Sometimes, Squiders, it’s good to go back to the basics. I would divide the writing process into the following steps:
- Submission and/or Publication
Would you agree with that?
The first step of that is (arguably) outlining. It’s said that writers fall into two categories, plotters (people who plan a story before writing) and pantsers (people who write by the seat of their pants without an idea where the story is going).
I would argue that we all plot, at least a little bit. Even a pantser typically doesn’t go into a story without having an idea of length, main character, and premise. I mean, I’m sure people have, but I’m not sure they got very far.
Perhaps that’s a point for discussion another time. Does planning things out make it easier to finish a story? My experience says yes, but that’s only one bullet point.
So, I would argue that we all fall somewhere on a sliding scale between true pantser (no planning whatsoever) and true plotter (detailed, several thousand-word outlines, character sheets for all major and minor characters, world map, etc.).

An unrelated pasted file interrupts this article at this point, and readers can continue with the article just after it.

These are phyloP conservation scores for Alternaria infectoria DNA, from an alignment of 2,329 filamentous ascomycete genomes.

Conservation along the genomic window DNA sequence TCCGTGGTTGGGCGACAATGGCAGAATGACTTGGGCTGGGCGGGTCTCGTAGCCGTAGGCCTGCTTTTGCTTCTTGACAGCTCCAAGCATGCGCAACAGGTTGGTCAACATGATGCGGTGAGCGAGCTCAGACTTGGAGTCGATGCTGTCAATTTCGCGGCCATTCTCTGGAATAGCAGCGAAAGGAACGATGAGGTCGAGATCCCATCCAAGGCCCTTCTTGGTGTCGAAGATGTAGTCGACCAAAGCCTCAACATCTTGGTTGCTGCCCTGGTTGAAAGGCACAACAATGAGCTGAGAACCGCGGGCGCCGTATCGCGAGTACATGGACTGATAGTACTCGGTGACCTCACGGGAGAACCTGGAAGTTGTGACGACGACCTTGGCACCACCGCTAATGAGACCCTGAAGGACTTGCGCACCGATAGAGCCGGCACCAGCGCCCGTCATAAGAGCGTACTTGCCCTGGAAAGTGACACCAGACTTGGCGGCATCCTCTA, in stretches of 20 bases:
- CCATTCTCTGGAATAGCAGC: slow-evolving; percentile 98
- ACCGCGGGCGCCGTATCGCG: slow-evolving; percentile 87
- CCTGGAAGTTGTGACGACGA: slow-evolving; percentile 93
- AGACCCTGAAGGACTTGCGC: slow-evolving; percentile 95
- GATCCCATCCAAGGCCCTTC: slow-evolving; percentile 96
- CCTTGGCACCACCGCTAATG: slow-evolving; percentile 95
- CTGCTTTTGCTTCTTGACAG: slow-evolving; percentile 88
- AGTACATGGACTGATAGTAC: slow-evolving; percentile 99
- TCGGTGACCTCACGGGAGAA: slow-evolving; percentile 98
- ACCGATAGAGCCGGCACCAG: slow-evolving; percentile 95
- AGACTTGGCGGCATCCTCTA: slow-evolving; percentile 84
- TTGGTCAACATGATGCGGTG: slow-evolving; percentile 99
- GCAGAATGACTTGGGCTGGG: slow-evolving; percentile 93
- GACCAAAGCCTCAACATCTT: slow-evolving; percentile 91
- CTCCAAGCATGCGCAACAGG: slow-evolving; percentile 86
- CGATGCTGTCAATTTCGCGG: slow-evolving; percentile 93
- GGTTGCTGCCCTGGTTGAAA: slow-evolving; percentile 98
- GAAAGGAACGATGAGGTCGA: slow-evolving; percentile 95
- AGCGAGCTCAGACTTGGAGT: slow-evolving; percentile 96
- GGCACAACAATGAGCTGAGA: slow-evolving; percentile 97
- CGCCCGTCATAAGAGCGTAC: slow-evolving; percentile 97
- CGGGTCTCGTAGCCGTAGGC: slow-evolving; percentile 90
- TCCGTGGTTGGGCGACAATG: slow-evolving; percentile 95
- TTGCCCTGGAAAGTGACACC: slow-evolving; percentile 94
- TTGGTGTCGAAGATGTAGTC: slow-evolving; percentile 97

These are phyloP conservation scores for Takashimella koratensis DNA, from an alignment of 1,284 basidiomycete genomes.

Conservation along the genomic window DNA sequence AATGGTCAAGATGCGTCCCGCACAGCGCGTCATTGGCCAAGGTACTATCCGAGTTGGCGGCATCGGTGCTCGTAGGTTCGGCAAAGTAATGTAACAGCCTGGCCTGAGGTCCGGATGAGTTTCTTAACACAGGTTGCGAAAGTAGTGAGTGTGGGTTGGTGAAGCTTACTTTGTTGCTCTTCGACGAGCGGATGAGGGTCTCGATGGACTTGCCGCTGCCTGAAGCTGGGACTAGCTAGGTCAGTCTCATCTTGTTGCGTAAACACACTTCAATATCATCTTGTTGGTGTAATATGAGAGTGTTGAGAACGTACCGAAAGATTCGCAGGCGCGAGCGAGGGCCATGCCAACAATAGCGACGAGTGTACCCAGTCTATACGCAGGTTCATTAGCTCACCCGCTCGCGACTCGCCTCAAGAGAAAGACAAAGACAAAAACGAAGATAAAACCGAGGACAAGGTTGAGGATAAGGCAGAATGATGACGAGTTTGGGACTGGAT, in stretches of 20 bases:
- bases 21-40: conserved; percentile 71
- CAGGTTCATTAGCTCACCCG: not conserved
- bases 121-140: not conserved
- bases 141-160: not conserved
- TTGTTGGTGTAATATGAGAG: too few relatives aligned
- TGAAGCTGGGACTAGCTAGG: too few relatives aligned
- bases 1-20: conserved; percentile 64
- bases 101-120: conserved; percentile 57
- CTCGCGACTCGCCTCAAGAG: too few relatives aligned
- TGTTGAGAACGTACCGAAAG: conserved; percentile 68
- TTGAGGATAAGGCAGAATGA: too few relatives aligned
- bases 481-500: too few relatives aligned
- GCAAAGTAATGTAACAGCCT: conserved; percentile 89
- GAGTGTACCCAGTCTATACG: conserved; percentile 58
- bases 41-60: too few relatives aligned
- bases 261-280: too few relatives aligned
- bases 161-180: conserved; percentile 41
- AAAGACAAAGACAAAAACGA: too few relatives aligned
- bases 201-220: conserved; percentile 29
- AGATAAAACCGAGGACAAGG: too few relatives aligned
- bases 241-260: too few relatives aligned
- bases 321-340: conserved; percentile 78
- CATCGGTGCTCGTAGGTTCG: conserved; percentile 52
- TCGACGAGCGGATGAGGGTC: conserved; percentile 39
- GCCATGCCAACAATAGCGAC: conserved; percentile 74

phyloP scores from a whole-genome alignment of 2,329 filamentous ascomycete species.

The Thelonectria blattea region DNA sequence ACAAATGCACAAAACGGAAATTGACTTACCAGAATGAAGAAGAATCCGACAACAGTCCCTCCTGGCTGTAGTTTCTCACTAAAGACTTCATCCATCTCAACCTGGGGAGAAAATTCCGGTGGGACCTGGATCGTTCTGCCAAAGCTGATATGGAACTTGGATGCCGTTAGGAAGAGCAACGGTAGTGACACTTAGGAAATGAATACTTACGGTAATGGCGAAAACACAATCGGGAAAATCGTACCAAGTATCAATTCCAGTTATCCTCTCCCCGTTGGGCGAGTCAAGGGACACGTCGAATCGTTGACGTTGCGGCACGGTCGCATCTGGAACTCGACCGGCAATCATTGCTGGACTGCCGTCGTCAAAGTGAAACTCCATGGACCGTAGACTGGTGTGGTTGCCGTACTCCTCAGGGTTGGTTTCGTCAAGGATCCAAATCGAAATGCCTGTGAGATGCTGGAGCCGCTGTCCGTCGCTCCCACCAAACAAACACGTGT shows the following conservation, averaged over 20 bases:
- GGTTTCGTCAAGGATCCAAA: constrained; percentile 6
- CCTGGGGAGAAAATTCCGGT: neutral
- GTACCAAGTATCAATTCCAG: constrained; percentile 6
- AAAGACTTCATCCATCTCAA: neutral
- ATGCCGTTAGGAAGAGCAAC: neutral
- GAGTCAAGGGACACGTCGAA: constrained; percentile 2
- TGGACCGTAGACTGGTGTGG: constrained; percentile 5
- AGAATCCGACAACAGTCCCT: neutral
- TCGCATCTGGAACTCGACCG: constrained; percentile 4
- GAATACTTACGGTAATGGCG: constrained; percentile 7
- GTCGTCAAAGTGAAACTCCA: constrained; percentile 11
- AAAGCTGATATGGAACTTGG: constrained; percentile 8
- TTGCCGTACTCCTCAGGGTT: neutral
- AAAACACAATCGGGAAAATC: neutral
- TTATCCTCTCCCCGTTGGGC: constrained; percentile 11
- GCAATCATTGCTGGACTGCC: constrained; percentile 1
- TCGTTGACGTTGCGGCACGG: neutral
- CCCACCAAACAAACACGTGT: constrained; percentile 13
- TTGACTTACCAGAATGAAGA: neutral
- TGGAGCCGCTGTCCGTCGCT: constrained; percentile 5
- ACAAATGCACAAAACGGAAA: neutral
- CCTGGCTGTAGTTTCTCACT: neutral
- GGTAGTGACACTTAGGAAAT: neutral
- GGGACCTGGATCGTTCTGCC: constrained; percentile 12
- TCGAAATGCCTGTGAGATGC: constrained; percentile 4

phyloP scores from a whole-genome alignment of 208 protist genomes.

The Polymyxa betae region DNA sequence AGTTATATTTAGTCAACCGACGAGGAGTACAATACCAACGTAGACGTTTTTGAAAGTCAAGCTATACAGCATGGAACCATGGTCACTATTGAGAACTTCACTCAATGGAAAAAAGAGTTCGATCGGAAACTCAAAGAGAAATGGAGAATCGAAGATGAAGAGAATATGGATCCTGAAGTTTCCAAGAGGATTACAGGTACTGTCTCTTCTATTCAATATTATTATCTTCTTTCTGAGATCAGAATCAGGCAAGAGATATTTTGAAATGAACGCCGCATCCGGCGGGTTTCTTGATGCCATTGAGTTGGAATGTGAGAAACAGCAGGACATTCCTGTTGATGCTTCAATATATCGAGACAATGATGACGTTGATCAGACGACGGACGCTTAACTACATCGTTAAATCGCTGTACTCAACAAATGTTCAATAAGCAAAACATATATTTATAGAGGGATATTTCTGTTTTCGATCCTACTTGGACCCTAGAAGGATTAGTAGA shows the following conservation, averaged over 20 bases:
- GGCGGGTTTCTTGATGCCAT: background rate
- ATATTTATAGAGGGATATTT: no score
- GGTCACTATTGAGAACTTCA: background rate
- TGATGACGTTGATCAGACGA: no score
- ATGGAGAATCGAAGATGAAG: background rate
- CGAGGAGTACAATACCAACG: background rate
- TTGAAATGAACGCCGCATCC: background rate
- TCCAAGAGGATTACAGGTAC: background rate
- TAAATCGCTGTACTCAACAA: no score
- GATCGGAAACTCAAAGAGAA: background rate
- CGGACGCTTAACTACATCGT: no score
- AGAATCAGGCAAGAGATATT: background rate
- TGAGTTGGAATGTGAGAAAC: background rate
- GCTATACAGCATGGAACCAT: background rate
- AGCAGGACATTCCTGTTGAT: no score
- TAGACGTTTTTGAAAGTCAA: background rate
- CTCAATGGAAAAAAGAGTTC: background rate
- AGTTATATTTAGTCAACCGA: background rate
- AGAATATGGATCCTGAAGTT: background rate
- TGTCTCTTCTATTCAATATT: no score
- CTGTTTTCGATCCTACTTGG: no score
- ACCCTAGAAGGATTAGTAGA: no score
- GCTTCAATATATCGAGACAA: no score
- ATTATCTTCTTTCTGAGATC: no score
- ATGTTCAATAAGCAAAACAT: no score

People on the pantser side of the scale like to jump into a story with a minimum amount of planning and see where the story gets them. They can add in whatever cool new thing catches their attention because they don’t have to stick to an outline.
People on the plotter side, in general, have an idea where they’re going. This makes it easier to stick with a story and not get stuck. Plotting also helps you remember things, especially if you’re prone to forgetting your latest great plot epiphany or character motivation.
I think people kind of float back and forth along the scale throughout their careers. As for me, I started out close to true pantser, many years ago. My first novel, all I had going into it was a premise and a genre (murder mystery). It stands uncompleted at 29,000 words, and will probably never see the light of day again.
I’ve been drifting more toward plotter ever since. At first, I would pants the first half of a novel and then outline the rest so I could pick up the loose ends. My last few novels I’ve outlined the whole thing before I started using a fairly loose method that identifies key plot points (inciting incident, midpoint, climax, etc.).
Oh my landsquid, this makes it so much easier. It doesn’t kill your creative wiggle room, and taking stories in chunks, knowing where you need to be at a certain point and what you’re working toward overall, makes it easier to get there without wallowing in unproductive middles.
Of course, that’s just my experience. What about you, Squiders? Are you a pantser or a plotter? How have your methods changed throughout your career?